METAIRIE, La. -- Quincy Pondexter said he knew "for a while" before he was officially shut down in January that he wouldn't log a single minute in the 2015-16 season. Accepting it was a different story.
"We tried everything. We almost tried witch doctors to try to get me back on the court," he said Saturday with a smirk. "It didn't really work, and we had to. We had to go under the knife again. But at the end of the day, we made a really great, conscious decision, and it's worked out pretty well."
Pondexter underwent arthroscopic surgery on his left knee last May, soon after the New Orleans Pelicans' loss to the Golden State Warriors in the first round of the 2015 NBA playoffs. He returned to scrimmaging in late December and was upgraded to questionable on the injury report soon after New Year's. But it was announced days later that Pondexter's season was over before it ever began.
He underwent what he called a "cartilage replacement" procedure in his left knee on Jan. 20, which he expects to provide a "permanent fix."
"It didn't respond as well as we would have hoped," Pondexter said. "It was nothing that we did that, ‘Oh, I tweaked something, hurt something.' It didn't heal like we wanted it to. It was a tricky thing with the kind of injury that I had. Going through that and this new one, this new technique that we used instantly kind of fixed the situation, but you have so much more things to deal with, like scar tissue and fixing other parts of your body. I love Dr. [Riley] Williams and the great job that they did with this last surgery."
Pondexter told the Times–Picayune in July that he "begged" team doctors to delay an MRI on his knee until after the postseason.
Asked if he may have caused more damage to the injury by delaying surgery, Pondexter said, "Yeah, who cares. I might've. I don't know. I don't know if I could have hurt it more or whatever happened. I wouldn't change that for the world. I sacrificed my body for the team, for this great organization and for myself because I love the game so much. I didn't really care about hurting myself even more. At the end of the day I would still have to have surgery, no matter what time it was. A little bit more wouldn't have hurt it."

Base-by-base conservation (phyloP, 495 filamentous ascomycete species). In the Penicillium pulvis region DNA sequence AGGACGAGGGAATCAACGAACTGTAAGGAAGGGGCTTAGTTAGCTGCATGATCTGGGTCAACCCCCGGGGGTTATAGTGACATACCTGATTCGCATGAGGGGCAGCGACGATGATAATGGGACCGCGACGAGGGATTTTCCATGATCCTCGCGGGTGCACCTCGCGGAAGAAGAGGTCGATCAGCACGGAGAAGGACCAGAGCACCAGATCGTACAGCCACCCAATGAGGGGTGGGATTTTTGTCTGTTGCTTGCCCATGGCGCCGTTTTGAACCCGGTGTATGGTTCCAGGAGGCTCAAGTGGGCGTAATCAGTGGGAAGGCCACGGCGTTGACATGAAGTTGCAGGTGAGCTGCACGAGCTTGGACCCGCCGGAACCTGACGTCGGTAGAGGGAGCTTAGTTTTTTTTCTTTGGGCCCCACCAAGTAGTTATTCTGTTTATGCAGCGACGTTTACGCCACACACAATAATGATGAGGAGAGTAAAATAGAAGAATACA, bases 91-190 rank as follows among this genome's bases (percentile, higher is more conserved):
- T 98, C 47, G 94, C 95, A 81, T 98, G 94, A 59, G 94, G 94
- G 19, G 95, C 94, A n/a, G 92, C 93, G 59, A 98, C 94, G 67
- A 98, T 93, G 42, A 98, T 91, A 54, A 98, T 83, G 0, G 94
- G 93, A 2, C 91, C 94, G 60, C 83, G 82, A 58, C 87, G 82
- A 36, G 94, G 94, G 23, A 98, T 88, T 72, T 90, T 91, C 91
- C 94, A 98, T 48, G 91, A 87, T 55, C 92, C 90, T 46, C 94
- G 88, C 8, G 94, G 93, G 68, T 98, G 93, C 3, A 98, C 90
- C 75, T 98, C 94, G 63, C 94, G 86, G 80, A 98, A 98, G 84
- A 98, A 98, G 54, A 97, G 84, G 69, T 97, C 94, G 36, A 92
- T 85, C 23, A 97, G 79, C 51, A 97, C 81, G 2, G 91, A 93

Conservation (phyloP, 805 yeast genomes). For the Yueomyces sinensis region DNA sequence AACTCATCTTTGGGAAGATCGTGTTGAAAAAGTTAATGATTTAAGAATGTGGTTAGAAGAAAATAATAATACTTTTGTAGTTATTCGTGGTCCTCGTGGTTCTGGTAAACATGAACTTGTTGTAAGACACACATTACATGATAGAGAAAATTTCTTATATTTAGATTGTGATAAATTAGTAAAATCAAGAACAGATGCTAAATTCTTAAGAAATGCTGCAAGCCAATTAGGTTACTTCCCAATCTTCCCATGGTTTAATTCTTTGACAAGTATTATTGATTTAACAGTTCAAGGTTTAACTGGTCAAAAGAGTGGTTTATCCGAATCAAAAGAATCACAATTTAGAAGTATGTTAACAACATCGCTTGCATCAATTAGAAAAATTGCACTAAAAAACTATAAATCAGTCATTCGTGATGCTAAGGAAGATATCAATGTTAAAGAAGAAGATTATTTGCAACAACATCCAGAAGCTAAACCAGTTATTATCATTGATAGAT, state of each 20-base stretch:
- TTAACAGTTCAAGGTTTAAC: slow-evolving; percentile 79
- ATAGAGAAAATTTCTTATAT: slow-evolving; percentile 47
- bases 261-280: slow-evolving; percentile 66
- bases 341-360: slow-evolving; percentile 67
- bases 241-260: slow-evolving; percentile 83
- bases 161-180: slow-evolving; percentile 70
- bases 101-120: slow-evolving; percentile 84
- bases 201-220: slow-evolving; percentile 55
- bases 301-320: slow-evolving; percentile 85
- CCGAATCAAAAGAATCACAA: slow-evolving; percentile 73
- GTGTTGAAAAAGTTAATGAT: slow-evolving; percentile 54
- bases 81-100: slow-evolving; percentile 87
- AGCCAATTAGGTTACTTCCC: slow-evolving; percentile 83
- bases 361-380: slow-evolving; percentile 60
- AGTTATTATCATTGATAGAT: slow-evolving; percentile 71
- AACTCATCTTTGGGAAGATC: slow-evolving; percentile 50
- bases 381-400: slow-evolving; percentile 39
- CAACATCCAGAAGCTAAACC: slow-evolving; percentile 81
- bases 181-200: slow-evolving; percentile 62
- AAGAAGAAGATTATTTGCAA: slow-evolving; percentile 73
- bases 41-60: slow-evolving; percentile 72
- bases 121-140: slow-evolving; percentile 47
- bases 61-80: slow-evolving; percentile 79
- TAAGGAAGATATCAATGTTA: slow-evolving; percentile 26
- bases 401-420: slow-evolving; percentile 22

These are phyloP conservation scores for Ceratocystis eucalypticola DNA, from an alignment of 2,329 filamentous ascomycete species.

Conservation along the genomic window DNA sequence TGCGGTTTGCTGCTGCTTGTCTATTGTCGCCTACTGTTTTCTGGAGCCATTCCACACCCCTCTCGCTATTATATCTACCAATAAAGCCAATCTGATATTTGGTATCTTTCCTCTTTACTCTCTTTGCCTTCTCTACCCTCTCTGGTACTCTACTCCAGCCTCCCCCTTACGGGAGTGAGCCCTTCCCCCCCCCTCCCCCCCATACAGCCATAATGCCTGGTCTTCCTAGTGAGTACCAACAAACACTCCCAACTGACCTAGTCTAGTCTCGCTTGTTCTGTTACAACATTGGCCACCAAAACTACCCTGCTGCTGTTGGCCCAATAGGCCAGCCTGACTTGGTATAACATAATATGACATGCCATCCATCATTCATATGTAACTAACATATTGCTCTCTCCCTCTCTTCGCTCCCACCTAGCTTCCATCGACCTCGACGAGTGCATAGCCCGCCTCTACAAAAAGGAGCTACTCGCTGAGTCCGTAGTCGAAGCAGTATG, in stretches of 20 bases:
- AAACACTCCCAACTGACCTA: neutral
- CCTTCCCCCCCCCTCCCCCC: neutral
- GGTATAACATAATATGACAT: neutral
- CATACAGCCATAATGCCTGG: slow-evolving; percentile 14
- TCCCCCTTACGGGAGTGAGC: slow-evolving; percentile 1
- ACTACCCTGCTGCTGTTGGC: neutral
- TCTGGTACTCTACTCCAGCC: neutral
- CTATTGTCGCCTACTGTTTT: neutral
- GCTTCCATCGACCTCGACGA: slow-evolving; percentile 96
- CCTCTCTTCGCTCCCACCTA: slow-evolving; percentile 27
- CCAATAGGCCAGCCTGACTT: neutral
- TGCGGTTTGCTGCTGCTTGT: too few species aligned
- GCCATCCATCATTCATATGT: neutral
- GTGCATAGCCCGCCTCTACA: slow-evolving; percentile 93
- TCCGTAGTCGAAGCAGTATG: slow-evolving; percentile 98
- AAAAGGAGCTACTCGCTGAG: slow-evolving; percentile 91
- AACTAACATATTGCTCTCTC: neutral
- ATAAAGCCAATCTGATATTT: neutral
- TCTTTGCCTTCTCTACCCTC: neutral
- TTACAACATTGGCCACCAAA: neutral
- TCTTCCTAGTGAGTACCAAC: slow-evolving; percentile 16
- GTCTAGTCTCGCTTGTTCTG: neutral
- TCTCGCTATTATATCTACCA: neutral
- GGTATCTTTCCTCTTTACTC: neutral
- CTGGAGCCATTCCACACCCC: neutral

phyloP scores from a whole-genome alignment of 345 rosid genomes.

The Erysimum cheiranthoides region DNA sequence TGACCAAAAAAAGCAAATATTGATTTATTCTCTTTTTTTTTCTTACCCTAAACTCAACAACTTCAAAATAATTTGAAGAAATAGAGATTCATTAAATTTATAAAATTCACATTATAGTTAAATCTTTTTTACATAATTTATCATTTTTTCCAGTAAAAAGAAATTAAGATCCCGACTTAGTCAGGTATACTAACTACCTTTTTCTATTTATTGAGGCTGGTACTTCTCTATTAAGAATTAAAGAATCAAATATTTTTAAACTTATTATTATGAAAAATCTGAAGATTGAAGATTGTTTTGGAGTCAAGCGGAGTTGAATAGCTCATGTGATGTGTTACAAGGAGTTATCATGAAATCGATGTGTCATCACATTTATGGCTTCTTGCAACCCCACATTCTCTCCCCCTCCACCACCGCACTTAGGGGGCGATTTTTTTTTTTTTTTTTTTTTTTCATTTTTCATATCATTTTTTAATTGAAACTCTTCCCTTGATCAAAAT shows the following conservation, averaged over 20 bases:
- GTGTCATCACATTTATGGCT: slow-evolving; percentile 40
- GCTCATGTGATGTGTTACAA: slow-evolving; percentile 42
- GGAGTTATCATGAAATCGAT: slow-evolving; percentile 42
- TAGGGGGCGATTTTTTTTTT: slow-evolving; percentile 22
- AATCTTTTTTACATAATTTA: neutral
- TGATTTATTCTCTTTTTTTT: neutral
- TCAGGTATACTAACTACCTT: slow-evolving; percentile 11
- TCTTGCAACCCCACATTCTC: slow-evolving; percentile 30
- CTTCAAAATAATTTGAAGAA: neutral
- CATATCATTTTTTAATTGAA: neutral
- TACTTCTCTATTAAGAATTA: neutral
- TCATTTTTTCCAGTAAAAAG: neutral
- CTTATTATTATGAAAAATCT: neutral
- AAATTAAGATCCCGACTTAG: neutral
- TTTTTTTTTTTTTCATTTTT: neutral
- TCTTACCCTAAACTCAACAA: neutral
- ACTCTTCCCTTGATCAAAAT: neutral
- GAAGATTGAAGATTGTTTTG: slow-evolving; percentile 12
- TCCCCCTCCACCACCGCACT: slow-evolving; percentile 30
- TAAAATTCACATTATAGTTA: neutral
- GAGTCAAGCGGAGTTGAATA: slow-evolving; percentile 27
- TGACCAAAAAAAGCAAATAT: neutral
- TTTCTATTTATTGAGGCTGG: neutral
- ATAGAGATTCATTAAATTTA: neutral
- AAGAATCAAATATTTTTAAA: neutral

Pondexter, 28, is no stranger to pain. A sprained right MCL kept him out of 23 games in 2012-13, and a tarsal navicular stress fracture in his right foot a year later limited him to 15 games in 2013-14. After a lackluster start to 2014-15, Pondexter was traded from Memphis to New Orleans, the franchise with which he spent his rookie season, and had perhaps the best stretch of his career. Pondexter shot 43.3 percent from 3-point range and helped the Pelicans, 18-18 overall when he arrived, win 59 percent of their remaining games and clinch their first playoff berth since the departure of Chris Paul.
His encore has yet to come, leaving the injury-marred Pelicans perilously thin on the wings in the meantime. But Pondexter is hopeful for what the future holds after undergoing this second surgery.
"I guarantee I'll be 100 percent by training camp," he said. "That's about it right now. It's gonna be a lot of work, a lot of hard work this summer. It'll be pretty [good]. I'll be well into being on the court by the time training camp comes."